Ireland: Clouds Over Sheep’s Head Lighthouse

We had a winding drive to Sheep’s Head, the point of the peninsula. A beautiful short hike brought us to a small white lighthouse.

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Bantry House: The Fading Beauty Of Another Era

When you ask me what I liked most on our short trip to Ireland, I would have Derrynane Beach, Sheep’s Head and Bantry House in mind. And I just talk about sights 😉

Bantry House is one big miracle box. Once opened, you’ll find something extraordinary in every corner, in every room and behind every curtain. I especially loved – compared to other manor houses I saw in England, Scotland and Ireland – that there is still life in it, it seams as if the residents just left for a short journey.

It’s not perfectly renovated, from the outside it even seams to be ruined. The wall papers show waves, there are family photos from the seventies, in the garden you’ll find broken statues lying around. In the stables you’ll see an old storage rack with the handwritten inscriptions of the old administrator.

And the gardens! The gulf stream climate (and the gardeners) makes them flourish as if the Carribeans would be just around the corner.

A perfect arrangement of life. Come on a visit with me and let yourself immerse in its beauty.

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The Exterior and the stables of Bantry House

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The interior of Bantry House

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The Gardens

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All I want to say with all this pictures: Don’t miss Bantry House.

Better than the Mediterranean: Derrynane Beach in Ireland

On this bright and sunny April day on Derrynane Beach, a woman walked past me, threw her arms in the air and shouted: “The Mediterranean has arrived in Ireland!” And while Mediterranen people would never had set foot into the water at this temperature, Irish people are quite fearless.

Derrynane Beach is on the West side of the Ring of Kerry and it’s one of the best beaches I have ever seen. Dunes, white sand, big rocks, crystal clear turquoise water. Everything asian beaches dream of.

At the end of the beach there is a small, old cemetery with a very special and serene atmosphere.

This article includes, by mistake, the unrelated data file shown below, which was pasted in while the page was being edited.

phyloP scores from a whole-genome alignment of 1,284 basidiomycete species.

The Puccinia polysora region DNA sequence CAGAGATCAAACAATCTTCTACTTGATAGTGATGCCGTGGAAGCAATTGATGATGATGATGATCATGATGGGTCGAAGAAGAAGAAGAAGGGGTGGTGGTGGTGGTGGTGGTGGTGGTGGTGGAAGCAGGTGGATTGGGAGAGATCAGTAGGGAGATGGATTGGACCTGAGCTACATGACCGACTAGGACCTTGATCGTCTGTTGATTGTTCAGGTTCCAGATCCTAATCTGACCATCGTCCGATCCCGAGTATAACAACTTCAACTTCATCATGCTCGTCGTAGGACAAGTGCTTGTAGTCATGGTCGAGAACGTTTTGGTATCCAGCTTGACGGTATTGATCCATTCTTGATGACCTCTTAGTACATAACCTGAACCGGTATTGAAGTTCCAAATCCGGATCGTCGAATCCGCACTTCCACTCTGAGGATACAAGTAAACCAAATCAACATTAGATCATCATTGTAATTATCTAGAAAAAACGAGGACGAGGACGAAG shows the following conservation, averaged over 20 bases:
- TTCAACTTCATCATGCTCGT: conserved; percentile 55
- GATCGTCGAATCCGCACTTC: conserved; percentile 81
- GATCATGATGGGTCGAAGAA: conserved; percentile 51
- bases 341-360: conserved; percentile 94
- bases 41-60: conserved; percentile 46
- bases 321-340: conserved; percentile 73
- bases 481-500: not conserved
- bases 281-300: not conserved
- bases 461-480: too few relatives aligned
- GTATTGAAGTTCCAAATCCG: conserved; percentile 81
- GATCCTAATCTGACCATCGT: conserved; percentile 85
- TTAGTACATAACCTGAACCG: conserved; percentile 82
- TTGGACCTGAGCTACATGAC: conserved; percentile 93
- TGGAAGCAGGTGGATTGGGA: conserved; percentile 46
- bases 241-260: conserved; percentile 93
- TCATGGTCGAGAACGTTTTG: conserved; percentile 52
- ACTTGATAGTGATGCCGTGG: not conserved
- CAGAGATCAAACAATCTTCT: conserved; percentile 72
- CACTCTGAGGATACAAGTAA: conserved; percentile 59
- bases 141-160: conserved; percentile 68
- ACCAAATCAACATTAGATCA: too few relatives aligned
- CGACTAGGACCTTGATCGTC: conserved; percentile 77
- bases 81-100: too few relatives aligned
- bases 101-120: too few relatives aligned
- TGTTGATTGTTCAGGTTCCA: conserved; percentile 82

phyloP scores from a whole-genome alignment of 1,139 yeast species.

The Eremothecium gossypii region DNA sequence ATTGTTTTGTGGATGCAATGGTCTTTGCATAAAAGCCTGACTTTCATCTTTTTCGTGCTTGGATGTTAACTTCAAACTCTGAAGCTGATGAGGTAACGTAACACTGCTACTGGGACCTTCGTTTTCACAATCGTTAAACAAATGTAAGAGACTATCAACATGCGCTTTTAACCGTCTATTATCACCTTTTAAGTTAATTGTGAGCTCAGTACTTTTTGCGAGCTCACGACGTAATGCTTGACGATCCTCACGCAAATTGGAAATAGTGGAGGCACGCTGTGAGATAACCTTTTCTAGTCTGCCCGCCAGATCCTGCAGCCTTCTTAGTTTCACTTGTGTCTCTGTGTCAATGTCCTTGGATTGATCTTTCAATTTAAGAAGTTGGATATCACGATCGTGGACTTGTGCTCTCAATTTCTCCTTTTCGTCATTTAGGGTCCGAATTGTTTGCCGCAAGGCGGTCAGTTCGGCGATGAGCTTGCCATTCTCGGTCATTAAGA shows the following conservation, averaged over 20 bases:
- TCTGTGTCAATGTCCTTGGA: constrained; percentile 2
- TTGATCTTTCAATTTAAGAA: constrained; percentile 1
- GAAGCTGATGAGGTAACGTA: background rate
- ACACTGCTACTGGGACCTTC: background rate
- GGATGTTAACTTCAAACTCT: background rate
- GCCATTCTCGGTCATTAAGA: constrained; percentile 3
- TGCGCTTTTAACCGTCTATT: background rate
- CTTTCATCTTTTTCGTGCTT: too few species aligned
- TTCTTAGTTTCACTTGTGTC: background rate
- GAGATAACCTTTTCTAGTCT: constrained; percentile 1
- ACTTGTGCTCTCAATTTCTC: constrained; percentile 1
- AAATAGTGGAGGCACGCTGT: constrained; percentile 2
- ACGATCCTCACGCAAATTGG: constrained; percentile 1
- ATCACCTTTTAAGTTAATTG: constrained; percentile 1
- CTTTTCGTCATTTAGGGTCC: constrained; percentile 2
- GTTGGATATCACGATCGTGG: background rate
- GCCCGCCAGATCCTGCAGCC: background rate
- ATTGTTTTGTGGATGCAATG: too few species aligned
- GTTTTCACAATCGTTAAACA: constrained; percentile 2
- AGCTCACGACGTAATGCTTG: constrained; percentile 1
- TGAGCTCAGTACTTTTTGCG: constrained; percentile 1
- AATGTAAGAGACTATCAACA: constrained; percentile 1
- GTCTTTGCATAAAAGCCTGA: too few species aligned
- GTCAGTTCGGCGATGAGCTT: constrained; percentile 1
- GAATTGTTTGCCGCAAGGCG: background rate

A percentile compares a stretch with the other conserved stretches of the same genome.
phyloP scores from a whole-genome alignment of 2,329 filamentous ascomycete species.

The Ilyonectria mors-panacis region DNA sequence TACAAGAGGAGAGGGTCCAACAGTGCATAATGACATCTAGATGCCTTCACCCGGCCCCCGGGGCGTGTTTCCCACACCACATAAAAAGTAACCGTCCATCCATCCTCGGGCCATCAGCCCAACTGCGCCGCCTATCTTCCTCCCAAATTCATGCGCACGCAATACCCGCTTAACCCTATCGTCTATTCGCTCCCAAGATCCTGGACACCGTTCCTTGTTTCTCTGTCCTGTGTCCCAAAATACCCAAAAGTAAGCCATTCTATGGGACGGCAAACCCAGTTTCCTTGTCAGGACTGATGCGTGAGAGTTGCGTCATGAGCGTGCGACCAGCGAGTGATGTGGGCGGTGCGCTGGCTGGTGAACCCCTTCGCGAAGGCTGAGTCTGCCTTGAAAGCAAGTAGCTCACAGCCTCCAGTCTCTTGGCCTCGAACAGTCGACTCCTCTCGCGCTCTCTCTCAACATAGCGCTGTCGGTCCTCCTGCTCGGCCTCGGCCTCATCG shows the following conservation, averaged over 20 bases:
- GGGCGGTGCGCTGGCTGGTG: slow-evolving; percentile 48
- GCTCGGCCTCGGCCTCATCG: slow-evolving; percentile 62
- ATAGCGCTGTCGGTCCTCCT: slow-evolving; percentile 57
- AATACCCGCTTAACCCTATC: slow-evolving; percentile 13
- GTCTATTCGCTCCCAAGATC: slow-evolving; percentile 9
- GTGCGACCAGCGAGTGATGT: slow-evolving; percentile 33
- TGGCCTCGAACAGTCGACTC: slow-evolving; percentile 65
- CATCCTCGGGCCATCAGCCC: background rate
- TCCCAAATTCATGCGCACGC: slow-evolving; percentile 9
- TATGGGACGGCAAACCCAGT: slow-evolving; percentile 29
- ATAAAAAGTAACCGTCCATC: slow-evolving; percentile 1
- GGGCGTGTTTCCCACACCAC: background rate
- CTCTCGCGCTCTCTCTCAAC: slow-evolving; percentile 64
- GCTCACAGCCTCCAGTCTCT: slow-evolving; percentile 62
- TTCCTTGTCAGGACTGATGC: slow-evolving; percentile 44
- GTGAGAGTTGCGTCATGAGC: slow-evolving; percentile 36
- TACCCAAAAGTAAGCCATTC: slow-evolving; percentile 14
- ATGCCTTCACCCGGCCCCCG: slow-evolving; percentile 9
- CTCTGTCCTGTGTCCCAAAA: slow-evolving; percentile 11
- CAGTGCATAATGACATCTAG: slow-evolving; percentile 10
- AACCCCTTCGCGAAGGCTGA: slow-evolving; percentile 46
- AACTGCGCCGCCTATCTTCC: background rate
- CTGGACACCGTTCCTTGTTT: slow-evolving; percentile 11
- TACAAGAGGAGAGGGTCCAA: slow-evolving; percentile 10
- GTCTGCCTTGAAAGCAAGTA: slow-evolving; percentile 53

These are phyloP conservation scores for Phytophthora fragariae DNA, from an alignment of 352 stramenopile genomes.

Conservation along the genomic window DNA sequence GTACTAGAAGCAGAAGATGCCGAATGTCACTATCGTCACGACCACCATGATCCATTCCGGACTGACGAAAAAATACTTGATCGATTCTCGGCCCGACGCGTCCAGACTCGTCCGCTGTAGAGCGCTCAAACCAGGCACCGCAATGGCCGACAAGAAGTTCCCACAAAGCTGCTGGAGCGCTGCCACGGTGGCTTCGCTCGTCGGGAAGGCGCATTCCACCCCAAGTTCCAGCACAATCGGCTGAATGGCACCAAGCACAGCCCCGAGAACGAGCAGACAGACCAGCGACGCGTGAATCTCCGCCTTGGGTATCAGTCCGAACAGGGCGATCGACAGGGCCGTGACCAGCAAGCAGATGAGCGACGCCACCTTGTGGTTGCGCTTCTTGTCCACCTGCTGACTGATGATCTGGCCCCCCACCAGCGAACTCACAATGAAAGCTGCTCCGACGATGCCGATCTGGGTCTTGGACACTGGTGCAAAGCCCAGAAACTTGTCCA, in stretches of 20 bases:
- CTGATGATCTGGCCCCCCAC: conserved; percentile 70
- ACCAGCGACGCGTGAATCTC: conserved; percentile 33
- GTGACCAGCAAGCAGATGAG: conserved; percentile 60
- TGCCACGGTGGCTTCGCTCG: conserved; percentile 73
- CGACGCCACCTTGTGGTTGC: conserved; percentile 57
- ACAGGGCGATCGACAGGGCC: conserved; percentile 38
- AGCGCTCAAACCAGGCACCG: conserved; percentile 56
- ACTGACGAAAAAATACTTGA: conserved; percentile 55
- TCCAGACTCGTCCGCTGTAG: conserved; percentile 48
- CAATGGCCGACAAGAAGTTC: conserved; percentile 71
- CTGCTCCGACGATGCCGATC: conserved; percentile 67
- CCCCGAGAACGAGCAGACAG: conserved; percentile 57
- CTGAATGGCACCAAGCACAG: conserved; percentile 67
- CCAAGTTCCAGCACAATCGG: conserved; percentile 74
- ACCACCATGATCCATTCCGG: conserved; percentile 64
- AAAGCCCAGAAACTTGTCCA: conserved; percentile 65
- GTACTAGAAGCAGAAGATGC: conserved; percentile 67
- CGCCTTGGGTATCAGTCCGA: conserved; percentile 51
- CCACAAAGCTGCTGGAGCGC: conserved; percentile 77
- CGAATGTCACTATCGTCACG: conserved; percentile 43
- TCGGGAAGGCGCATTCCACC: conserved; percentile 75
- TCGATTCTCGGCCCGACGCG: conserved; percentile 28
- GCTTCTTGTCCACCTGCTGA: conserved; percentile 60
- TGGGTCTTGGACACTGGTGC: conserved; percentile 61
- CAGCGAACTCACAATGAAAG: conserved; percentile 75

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Ireland: Kenmare And Glengariff

Two picturesque villages in a row. Great views to the sea, funny coloured houses, nice cafĂ©s. But with all this flattery about Ireland  I have to come to the less beautiful things now: First was, that it is not possible in all those picturesque villages to stroll quietly along the roads. Instead there is a steady stream of cars passing through the most beautiful parts and the people crowd on the small sidewalks. It leaves all the beauty to your imagination or maybe if you look up and ignore what happens on the ground, as I did for taking the photos.

Second thing is housing architecture. There are those wonderful old raw stone buildings of mostly sheep farmer families on the countryside and the traditionally coloured houses in the villages with their broad chimneys an their wooden carved business signs speaking of big craftsmanship of the times. But the region didn’t seam to have found an architectural language of modern times yet. Every piece of great contemporary architecture I saw (and this also counts for interior design) is imported. There is no Irish architecture which is aware of the past and its natural surroundings which continues classical Irish design into the future. Instead you’ll find mostly ugly, modernistic prefabricated housing in the middle of the greatest and wildest landscapes with thick plastic windows directly from the home depot stores, concrete fences and no intended garden at all. Interior Design (if it’s not traditional like for example in many pubs) is mostly inspired by English Interior Design but without the great materials and the will to develop coziness and individuality. I would really like to see those Irish style family homes with a love for proportions and space. There must be some.

Kenmare

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Glengariff

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Wolfgang, The Squirrel

He already lived here last year, but he supposably didn’t understand the squirrel-feeder. Now I caught him finally getting it. Awe, he’s cute!

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Berlin Day Hike: A Magical Landscape Shaped By Beavers

When we hiked around Buckow last week, we met a couple that told us about a huge dam build by beavers on the other side of the town. I was quite curious to see it and so I followed his description “at the end of the village direction Strausberg along Sophienfließ. In fact, it was not one dam but at least ten of them embedded in a magical, shire-like and blooming landscape where the sunlight falling through the trees is caught in the creek and the birds are singing as if there was a competition to win.

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Along Sophienfließ

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The Ruins of Wurzelfichte, killed by storm Kyrill in 2007

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Along Drachenkehle and Poetensteig

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Location: Northern border of Buckow – go right and follow Sophienfließ heading north until “Wurzelfichte” – through Drachenkehle until Krugberg Tower – back to Buckow over Poetensteig – along Sopphienfließ on the other shore / Distance: 6,5 km / public transport: over Strausberg and MĂŒncheberg, from MĂŒncheberg to Buckow by bus, at least 1:40h / from city center: 60 km / East / Weather: 18 °C, sunny / Camera: Nikon D500, 70-300 mm lens

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